Missoula Mayor John Engen said he first heard about District Judge Karen Townsend's ruling for the city against Mountain Water late Monday afternoon, just minutes before the weekly city council meeting.

After meeting with attorneys on Tuesday morning, Engen held a press conference to discuss what the court's decision means to him and to the city as they go forward in the effort to acquire the water utility from Carlyle Partners.

Engen read from a press release, stating "the city now has proved its case on behalf of our current citizens and our future generations that public ownership of our water system is better for this community than private ownership," Engen said.

In responding to questions from the press, Engen explained how the city is paying for the acquisition process, that so far has surpassed $3 million.

"We established a separate account based on an ordinance that the city council had passed," he said. "In effect, we've been borrowing from ourselves for this acquisition, planning to pay it back either through the acquisition process itself, or in the event that we're unsuccessful, we'd have to figure out a way to pay it back through general fund expense savings or additional taxes. We will be able to roll this into the total acquisition costs so there should be no tax implications, nor do we believe through our analysis hat there should be a rate implication to rate payers in the system."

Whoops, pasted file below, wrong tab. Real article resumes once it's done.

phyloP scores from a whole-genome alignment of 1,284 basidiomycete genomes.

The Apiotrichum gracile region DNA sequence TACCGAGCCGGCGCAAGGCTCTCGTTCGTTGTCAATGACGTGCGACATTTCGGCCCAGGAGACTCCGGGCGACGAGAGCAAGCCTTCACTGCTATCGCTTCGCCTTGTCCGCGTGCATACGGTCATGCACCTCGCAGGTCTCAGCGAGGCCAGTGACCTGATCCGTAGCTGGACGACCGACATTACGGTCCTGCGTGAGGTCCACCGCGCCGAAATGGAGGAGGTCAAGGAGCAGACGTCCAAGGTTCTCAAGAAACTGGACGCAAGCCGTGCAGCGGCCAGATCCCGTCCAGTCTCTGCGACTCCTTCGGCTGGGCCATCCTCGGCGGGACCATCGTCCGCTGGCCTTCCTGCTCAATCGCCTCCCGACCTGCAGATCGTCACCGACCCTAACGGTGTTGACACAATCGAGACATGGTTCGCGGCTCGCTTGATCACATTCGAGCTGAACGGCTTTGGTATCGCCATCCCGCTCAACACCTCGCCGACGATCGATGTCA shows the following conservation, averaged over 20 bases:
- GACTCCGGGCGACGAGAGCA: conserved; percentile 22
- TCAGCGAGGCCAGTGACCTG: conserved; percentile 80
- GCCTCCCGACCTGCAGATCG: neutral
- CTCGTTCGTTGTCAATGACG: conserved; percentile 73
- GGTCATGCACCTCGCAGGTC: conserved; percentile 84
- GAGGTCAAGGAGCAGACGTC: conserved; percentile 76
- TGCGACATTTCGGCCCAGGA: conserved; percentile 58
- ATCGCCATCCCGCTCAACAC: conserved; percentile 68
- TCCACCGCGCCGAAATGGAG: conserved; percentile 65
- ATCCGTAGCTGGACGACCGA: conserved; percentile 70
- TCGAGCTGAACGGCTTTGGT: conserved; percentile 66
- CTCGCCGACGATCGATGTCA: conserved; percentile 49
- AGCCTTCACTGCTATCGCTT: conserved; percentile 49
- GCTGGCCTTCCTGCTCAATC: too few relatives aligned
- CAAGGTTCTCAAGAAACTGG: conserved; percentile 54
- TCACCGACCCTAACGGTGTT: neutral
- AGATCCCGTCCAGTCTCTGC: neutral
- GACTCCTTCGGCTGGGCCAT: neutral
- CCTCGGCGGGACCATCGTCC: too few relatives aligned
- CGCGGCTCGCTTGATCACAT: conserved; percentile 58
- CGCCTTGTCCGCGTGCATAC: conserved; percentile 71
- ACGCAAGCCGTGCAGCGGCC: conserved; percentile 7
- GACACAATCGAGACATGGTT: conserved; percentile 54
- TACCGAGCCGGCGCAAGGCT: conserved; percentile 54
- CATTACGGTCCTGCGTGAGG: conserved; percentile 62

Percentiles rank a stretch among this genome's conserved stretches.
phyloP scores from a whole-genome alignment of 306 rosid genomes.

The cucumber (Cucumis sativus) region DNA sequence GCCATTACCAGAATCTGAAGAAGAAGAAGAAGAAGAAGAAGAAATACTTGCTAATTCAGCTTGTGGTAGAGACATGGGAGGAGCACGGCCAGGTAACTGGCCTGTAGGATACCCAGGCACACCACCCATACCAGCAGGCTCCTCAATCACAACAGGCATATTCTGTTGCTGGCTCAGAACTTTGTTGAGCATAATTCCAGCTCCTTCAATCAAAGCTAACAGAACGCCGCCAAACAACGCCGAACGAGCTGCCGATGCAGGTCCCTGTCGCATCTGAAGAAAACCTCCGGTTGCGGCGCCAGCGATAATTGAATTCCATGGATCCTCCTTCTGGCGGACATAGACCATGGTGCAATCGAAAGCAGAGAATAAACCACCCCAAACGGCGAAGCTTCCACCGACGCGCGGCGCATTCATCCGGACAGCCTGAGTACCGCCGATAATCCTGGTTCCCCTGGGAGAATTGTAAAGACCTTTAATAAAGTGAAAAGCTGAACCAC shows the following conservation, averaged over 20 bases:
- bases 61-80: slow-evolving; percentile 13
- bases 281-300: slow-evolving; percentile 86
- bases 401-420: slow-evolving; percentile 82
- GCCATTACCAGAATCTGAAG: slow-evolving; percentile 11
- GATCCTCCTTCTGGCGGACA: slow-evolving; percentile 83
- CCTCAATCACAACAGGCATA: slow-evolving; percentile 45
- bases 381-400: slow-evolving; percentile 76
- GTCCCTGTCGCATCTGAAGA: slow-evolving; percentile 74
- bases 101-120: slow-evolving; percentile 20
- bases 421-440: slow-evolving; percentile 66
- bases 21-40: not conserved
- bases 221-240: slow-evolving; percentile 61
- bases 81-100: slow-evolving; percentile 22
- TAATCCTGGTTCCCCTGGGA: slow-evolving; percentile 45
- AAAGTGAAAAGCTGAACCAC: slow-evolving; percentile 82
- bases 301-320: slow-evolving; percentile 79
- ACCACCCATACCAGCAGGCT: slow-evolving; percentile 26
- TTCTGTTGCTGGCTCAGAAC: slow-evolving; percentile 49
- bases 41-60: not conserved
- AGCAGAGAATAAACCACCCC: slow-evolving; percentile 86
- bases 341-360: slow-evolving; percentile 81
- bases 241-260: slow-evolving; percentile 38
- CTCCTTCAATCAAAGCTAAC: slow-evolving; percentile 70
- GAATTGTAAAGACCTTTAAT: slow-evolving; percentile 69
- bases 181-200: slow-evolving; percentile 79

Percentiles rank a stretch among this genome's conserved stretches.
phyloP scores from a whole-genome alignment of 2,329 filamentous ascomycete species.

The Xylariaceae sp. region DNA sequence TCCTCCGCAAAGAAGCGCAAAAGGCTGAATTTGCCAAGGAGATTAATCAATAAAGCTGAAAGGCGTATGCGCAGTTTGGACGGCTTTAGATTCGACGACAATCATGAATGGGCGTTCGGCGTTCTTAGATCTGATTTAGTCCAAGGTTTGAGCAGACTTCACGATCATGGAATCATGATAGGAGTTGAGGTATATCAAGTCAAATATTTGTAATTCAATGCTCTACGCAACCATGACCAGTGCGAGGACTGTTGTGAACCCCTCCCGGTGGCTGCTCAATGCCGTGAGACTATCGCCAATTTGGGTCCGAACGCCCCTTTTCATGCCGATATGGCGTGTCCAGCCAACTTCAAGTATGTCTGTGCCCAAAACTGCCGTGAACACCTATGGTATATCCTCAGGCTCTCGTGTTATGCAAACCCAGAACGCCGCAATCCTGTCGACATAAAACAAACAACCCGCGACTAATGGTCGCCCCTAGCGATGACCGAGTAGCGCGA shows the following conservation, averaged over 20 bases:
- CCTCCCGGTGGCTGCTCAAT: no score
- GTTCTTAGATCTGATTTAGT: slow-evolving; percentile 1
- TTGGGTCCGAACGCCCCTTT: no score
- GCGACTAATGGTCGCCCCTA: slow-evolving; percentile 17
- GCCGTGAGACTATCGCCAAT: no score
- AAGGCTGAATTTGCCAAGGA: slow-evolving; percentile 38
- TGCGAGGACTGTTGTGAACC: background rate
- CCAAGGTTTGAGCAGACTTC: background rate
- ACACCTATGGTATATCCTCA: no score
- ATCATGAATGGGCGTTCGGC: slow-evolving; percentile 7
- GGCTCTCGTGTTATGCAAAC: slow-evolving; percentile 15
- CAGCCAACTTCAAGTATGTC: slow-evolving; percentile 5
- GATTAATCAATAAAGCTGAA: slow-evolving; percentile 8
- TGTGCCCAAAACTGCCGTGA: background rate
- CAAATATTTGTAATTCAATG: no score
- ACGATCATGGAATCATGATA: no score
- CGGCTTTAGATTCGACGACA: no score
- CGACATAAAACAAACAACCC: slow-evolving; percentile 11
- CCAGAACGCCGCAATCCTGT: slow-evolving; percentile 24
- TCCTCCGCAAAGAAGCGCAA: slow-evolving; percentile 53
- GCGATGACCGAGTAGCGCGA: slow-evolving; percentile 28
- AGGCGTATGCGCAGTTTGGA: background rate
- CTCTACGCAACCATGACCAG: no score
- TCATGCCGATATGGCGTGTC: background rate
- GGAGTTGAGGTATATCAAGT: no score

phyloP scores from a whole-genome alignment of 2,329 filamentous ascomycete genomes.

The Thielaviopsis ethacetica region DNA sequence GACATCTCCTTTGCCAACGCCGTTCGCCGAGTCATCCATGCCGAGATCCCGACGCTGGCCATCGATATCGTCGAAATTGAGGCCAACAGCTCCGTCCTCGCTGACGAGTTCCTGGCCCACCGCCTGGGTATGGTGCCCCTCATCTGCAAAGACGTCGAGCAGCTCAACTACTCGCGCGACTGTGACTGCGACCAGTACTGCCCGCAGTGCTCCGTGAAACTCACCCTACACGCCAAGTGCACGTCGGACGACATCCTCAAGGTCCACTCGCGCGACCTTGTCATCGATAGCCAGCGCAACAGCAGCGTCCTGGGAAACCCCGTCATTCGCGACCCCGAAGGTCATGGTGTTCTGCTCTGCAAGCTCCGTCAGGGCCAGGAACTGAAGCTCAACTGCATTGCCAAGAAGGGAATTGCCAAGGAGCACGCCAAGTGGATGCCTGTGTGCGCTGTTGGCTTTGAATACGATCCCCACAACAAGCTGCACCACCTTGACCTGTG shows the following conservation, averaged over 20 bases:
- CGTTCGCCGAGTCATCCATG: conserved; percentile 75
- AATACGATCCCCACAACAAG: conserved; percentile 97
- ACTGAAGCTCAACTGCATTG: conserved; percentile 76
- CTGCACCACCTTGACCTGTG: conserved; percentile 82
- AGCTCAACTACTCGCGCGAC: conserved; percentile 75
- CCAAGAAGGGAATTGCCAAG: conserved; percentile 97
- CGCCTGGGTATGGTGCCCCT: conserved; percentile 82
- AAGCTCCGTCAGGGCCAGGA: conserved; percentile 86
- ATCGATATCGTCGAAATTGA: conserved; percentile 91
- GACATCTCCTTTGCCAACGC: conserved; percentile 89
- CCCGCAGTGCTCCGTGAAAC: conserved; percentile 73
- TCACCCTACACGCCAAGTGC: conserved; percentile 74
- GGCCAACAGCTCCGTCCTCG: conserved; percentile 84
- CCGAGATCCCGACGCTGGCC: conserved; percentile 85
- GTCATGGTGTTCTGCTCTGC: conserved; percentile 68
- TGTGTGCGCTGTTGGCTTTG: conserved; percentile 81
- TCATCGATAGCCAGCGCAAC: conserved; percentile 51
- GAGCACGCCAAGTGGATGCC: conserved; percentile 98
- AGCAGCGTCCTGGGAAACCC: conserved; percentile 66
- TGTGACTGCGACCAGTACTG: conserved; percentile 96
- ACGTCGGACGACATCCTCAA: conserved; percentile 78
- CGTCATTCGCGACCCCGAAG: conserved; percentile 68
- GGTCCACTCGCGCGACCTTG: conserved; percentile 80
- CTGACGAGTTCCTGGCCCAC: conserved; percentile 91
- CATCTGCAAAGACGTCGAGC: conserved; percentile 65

Attorney Natasha Jones with Boone Karlberg addressed the issue of leakage and loss of water in the present water system and how that issue would be handled by the company and the city.

"It is a fact," Jaones said. "It is not disputed by Carlyle that this system leaks more water than it delivers to the customers. It is a system that is aged and tens of millions of dollars are necessary in the coming years to fix the system. The court specifically found that she (Judge Townsend) did not believe Liberty when it said that there wouldn't be a rate consequence upon their purchase of the system."

The next step in the process will be for the city to make an offer to purchase the system. If that offer is rejected, a water court will be selected, and the valuation process would begin.

Before the trial began, both sides maintained they would appeal to the Montana Supreme Court, which Jones felt would be advantageous to the city, considering the opinions set forth by Judge Townsend.

"She very thoughtfully weighed the evidence and she set forth an order that we feel will be well received by the Montana Supreme Court if an appeal is made and we think unlikely it would be disturbed on appeal."